3.3. EKF for mitigation of nonlinearities in dispersion managed links

Since the advent of coherent detection and DSP for coherent optical receivers, CD can be effectively compensated by digital equalization in the electric domain ad thereby, eliminating the need for dispersion compensating fibers (DCF). However, nonlinear mitigation in the dispersion managed (DM) links is also vital in order to upgrade existing links. Although, the computational complexity of DBP is quite high, for DM links, the DBP algorithm can be simplified by assuming that the nonlinear behavior repeats itself every span and therefore, the total nonlinearity after N spans of transmission can be approximated to N times the nonlinearity from a single span [70]. This is termed as distance folded DBP [70] and it reduces the complexity by a factor of N assuming the step size of DBP is equal to the span length and the span length is assumed to be constant. Assuming the dispersion is fully compensated in each span, only the nonlinear term in the nonlinear Schrödinger equation (NLSE) can be solved in the time domain avoiding the Fourier and inverse Fourier transformation (FFT/IFFT) pairs which reduces the computational cost of DBP drastically. We call this approach single step nonlinearity mitigation (SSNL). Similar to the unmanaged links as discussed in the earlier section of 3.2, we investigated the combined performance of SSNL and EKF-CPANE for mitigating the fiber nonlinearity in DM links [59].

The numerical model of PM-16-QAM coherent transmission system over DM link [59] is depicted in Figure 6 . Here, a fully compensated periodical DM link with several spans has been considered. Each span consists of 80 km of SSMF and 17 km of dispersion compensating fiber (DCF). The SSMF has the following parameters: α = 0.2 dB/km, D = 17 dB/nm-km, γ = 1.2/W-km. The parameters of DCF are given by: α = 0.5 dB/km, D = −80 dB/nm-km and γ = 5/W-km. In this study, the input power to DCF was set to half of the input power to SSMF. Therefore, the gains of EDFA1 and EDFA2 are adjusted accordingly, to compensate the span losses. The NF of both the EDFAs are set to 4 dB. As described earlier, after coherent detection, the signals are further processed by the SSNL and EKF-CPANE algorithms for mitigating fiber nonlinearities. It has been reported in [59], that the combined performance of SSNL and EKF yields an improved tolerance towards nonlinearities of up to 2 dB for a transmission distance of 1200 km and at a BER of 2*10−2. Further, their combined performance increases the transmission reach by ≈ 250 km at a launch power of 3 dBm and at a BER of 2*10−2 as depicted in Figure 7 .

Figure 6.

Simulation model of PM-16-QAM coherent transmission over DM link with DSP module [59].

Figure 7.

BER vs. transmission distance curves for PM-16-QAM coherent transmission system over DM link [59].

3.4. Kalman filtering for polarization de-multiplexing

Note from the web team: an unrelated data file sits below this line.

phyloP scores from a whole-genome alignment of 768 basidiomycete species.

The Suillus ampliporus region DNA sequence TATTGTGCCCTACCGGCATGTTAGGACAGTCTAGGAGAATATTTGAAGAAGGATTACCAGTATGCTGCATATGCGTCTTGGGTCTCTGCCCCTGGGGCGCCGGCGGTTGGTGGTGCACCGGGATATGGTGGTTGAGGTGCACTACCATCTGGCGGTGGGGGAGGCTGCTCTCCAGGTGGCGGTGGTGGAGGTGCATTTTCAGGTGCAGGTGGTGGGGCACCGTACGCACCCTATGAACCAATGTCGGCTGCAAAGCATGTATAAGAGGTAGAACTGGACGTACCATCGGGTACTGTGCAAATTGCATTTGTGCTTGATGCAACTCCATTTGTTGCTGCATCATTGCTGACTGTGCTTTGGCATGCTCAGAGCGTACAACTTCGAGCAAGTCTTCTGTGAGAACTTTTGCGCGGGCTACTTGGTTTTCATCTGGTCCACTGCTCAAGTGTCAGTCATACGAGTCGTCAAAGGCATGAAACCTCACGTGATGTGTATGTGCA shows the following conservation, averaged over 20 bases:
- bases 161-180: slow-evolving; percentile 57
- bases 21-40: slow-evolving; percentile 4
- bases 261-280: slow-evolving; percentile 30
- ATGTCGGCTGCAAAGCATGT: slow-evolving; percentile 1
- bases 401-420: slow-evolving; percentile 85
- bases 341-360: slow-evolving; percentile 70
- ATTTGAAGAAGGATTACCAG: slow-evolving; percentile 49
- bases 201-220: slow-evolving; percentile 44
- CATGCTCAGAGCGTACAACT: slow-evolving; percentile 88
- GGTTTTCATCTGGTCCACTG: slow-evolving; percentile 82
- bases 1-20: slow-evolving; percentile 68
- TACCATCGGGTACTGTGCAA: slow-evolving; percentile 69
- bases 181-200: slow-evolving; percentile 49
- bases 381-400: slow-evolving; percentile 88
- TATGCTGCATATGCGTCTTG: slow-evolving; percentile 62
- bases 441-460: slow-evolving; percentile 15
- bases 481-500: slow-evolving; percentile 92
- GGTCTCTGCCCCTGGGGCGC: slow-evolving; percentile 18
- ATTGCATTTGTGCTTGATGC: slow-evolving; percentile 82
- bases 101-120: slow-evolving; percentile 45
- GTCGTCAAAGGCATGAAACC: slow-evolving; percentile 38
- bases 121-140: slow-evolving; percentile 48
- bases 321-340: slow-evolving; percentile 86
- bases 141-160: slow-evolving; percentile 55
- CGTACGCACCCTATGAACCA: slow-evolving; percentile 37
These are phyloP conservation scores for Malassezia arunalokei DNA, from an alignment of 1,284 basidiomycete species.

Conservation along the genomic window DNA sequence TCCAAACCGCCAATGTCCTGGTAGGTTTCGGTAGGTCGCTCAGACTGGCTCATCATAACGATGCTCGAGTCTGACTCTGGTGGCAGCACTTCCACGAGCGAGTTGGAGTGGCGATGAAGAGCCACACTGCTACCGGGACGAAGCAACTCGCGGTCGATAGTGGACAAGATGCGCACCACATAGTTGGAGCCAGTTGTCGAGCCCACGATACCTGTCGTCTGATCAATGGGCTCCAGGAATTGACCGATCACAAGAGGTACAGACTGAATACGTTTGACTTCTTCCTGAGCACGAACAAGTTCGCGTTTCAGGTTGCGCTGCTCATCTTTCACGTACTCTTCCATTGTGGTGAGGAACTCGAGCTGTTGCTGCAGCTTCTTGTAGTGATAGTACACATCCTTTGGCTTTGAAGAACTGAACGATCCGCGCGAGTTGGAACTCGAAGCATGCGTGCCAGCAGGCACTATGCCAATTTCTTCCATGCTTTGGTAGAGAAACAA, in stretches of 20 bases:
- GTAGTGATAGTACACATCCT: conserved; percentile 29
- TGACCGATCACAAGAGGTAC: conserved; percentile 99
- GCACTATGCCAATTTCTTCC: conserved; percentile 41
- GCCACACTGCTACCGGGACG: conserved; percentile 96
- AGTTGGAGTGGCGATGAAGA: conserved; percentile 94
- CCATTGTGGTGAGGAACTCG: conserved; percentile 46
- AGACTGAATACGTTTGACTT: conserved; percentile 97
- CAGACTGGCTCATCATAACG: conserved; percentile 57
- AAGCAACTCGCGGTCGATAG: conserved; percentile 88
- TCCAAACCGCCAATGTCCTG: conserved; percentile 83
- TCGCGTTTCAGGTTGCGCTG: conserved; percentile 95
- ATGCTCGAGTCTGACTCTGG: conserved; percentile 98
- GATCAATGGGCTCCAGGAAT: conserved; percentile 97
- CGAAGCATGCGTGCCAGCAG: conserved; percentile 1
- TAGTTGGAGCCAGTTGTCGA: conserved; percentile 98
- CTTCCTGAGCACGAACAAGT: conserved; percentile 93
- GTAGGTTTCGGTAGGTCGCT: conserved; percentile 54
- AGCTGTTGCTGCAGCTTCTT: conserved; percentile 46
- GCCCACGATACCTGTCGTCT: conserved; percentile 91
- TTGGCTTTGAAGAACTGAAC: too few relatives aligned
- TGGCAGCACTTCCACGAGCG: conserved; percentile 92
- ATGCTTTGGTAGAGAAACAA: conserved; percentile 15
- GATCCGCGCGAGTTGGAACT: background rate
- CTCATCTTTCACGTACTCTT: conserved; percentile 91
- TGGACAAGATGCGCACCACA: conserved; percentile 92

An effective way to double the transmission capacity is to employ PDM which allows the transmission of two information signals simultaneously on the orthogonal polarization states of the same optical carrier wave. However, due to fiber birefringence, the state of polarization is not preserved during the propagation on the fiber that leads to crosstalk upon the receipt of the signal. In coherent receivers, CMA [15] or MMA [16] is commonly employed in order to align the polarization states and recover the transmitted signal fully. However, CMA or MMA suffer from the drawbacks of low convergence speed and singularity problem [71]. Moreover, a separate phase estimation scheme is required to track the laser phase noise. Since the Kalman filter allows simultaneous tracking of several state variables provided a precise SSM, the Kalman filter and its variations including radius directed linear Kalman filter (RD-LKF), EKF and UKF are widely investigated for tracking the complex elements of the Jones matrix along with the carrier phase [61, 62, 63].

3.4.1. RD-LKF, EKF and UKF for joint tracking polarization state and phase noise

An EKF has been proposed in [61] for joint tracking of the polarization and phase noise. It has also been reported that the EKF shows faster convergence than the conventional approach based on CMA and VV-CPE [61]. However, the variables in the state vector are restricted to real values, which would lead to singularity problems or divergence of the filter [63], besides increasing the dimensions of the vectors and matrices in the Kalman recursive equations. A polarization state tracking scheme using Kalman filter, which is immune to phase/frequency offset, has been introduced in [62], and is termed as RD-LKF. Although, it shows faster convergence compared to CMA, this method needs significant modifications for applying to higher order QAM. Moreover, it is not possible to track the carrier phase simultaneously with the polarization state. The joint tracking of polarization state and carrier phase using EKF has been experimentally verified in [57]. A reduced SSM using UKF has been introduced in [63], which facilitates the joint tracking of polarization state and phase noise. Here, the variables of the state vector are considered to be complex valued. This approach exhibits better performance compared to EKF at high OSNRs at the expense of additional computational effort.